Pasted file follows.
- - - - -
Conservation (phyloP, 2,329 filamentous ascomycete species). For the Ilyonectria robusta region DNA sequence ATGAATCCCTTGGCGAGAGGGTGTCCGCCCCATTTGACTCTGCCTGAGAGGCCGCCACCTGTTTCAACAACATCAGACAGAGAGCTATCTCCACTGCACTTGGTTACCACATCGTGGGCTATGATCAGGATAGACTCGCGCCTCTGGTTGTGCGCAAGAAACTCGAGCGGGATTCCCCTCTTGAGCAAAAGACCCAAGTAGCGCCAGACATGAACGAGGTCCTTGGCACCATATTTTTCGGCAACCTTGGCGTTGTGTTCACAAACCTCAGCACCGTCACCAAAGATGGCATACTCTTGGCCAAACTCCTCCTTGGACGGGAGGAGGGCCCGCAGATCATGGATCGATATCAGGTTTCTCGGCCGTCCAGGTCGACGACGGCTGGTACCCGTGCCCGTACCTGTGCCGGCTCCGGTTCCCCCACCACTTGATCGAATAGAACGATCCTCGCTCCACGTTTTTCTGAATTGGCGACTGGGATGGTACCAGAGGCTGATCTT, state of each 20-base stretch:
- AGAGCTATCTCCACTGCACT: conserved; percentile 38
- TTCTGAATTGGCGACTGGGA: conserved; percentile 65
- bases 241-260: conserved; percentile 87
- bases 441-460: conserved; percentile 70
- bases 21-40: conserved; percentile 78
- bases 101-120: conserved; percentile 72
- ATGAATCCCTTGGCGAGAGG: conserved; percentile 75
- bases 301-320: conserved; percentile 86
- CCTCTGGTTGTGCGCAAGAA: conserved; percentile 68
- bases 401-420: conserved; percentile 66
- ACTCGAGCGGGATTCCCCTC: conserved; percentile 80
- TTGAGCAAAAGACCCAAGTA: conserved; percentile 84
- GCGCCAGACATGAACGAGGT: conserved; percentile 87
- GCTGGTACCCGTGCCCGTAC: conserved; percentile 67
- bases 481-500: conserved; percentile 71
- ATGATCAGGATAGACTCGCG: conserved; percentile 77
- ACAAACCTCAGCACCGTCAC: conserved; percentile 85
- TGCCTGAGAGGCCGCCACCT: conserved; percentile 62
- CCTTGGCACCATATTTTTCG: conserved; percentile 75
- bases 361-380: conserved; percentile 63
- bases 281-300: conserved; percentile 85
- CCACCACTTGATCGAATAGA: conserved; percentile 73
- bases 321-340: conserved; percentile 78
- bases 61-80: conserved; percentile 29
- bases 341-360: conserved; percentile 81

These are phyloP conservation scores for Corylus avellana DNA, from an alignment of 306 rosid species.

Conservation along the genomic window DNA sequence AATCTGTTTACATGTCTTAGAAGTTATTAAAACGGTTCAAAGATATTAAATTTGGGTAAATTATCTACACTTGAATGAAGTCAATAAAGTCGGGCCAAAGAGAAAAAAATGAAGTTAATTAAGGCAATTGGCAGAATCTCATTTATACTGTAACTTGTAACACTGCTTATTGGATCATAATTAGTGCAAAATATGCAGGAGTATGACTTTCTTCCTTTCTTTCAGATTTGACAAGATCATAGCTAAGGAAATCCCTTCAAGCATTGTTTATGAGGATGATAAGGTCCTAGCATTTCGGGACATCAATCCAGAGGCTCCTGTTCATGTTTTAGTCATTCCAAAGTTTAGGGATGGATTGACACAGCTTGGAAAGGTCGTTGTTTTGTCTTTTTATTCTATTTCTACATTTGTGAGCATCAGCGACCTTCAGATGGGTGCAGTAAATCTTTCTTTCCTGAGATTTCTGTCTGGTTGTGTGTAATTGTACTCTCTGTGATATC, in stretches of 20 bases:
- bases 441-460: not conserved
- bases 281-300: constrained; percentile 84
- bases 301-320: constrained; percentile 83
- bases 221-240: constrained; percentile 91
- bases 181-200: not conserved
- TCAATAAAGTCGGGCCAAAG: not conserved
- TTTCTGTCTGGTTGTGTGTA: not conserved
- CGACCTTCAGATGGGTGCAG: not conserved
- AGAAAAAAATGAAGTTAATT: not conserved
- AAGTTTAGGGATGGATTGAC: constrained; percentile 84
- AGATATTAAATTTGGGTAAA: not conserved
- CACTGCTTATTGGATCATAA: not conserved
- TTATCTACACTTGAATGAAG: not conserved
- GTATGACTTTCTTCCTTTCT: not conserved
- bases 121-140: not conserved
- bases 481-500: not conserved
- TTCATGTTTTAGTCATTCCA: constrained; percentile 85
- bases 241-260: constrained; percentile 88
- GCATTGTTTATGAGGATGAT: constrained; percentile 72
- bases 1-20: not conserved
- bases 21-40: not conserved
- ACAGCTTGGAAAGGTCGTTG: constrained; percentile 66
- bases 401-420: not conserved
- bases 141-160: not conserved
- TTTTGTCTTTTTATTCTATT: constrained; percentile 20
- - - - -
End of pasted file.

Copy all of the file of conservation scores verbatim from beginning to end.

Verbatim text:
Conservation (phyloP, 2,329 filamentous ascomycete species). For the Ilyonectria robusta region DNA sequence ATGAATCCCTTGGCGAGAGGGTGTCCGCCCCATTTGACTCTGCCTGAGAGGCCGCCACCTGTTTCAACAACATCAGACAGAGAGCTATCTCCACTGCACTTGGTTACCACATCGTGGGCTATGATCAGGATAGACTCGCGCCTCTGGTTGTGCGCAAGAAACTCGAGCGGGATTCCCCTCTTGAGCAAAAGACCCAAGTAGCGCCAGACATGAACGAGGTCCTTGGCACCATATTTTTCGGCAACCTTGGCGTTGTGTTCACAAACCTCAGCACCGTCACCAAAGATGGCATACTCTTGGCCAAACTCCTCCTTGGACGGGAGGAGGGCCCGCAGATCATGGATCGATATCAGGTTTCTCGGCCGTCCAGGTCGACGACGGCTGGTACCCGTGCCCGTACCTGTGCCGGCTCCGGTTCCCCCACCACTTGATCGAATAGAACGATCCTCGCTCCACGTTTTTCTGAATTGGCGACTGGGATGGTACCAGAGGCTGATCTT, state of each 20-base stretch:
- AGAGCTATCTCCACTGCACT: conserved; percentile 38
- TTCTGAATTGGCGACTGGGA: conserved; percentile 65
- bases 241-260: conserved; percentile 87
- bases 441-460: conserved; percentile 70
- bases 21-40: conserved; percentile 78
- bases 101-120: conserved; percentile 72
- ATGAATCCCTTGGCGAGAGG: conserved; percentile 75
- bases 301-320: conserved; percentile 86
- CCTCTGGTTGTGCGCAAGAA: conserved; percentile 68
- bases 401-420: conserved; percentile 66
- ACTCGAGCGGGATTCCCCTC: conserved; percentile 80
- TTGAGCAAAAGACCCAAGTA: conserved; percentile 84
- GCGCCAGACATGAACGAGGT: conserved; percentile 87
- GCTGGTACCCGTGCCCGTAC: conserved; percentile 67
- bases 481-500: conserved; percentile 71
- ATGATCAGGATAGACTCGCG: conserved; percentile 77
- ACAAACCTCAGCACCGTCAC: conserved; percentile 85
- TGCCTGAGAGGCCGCCACCT: conserved; percentile 62
- CCTTGGCACCATATTTTTCG: conserved; percentile 75
- bases 361-380: conserved; percentile 63
- bases 281-300: conserved; percentile 85
- CCACCACTTGATCGAATAGA: conserved; percentile 73
- bases 321-340: conserved; percentile 78
- bases 61-80: conserved; percentile 29
- bases 341-360: conserved; percentile 81

These are phyloP conservation scores for Corylus avellana DNA, from an alignment of 306 rosid species.

Conservation along the genomic window DNA sequence AATCTGTTTACATGTCTTAGAAGTTATTAAAACGGTTCAAAGATATTAAATTTGGGTAAATTATCTACACTTGAATGAAGTCAATAAAGTCGGGCCAAAGAGAAAAAAATGAAGTTAATTAAGGCAATTGGCAGAATCTCATTTATACTGTAACTTGTAACACTGCTTATTGGATCATAATTAGTGCAAAATATGCAGGAGTATGACTTTCTTCCTTTCTTTCAGATTTGACAAGATCATAGCTAAGGAAATCCCTTCAAGCATTGTTTATGAGGATGATAAGGTCCTAGCATTTCGGGACATCAATCCAGAGGCTCCTGTTCATGTTTTAGTCATTCCAAAGTTTAGGGATGGATTGACACAGCTTGGAAAGGTCGTTGTTTTGTCTTTTTATTCTATTTCTACATTTGTGAGCATCAGCGACCTTCAGATGGGTGCAGTAAATCTTTCTTTCCTGAGATTTCTGTCTGGTTGTGTGTAATTGTACTCTCTGTGATATC, in stretches of 20 bases:
- bases 441-460: not conserved
- bases 281-300: constrained; percentile 84
- bases 301-320: constrained; percentile 83
- bases 221-240: constrained; percentile 91
- bases 181-200: not conserved
- TCAATAAAGTCGGGCCAAAG: not conserved
- TTTCTGTCTGGTTGTGTGTA: not conserved
- CGACCTTCAGATGGGTGCAG: not conserved
- AGAAAAAAATGAAGTTAATT: not conserved
- AAGTTTAGGGATGGATTGAC: constrained; percentile 84
- AGATATTAAATTTGGGTAAA: not conserved
- CACTGCTTATTGGATCATAA: not conserved
- TTATCTACACTTGAATGAAG: not conserved
- GTATGACTTTCTTCCTTTCT: not conserved
- bases 121-140: not conserved
- bases 481-500: not conserved
- TTCATGTTTTAGTCATTCCA: constrained; percentile 85
- bases 241-260: constrained; percentile 88
- GCATTGTTTATGAGGATGAT: constrained; percentile 72
- bases 1-20: not conserved
- bases 21-40: not conserved
- ACAGCTTGGAAAGGTCGTTG: constrained; percentile 66
- bases 401-420: not conserved
- bases 141-160: not conserved
- TTTTGTCTTTTTATTCTATT: constrained; percentile 20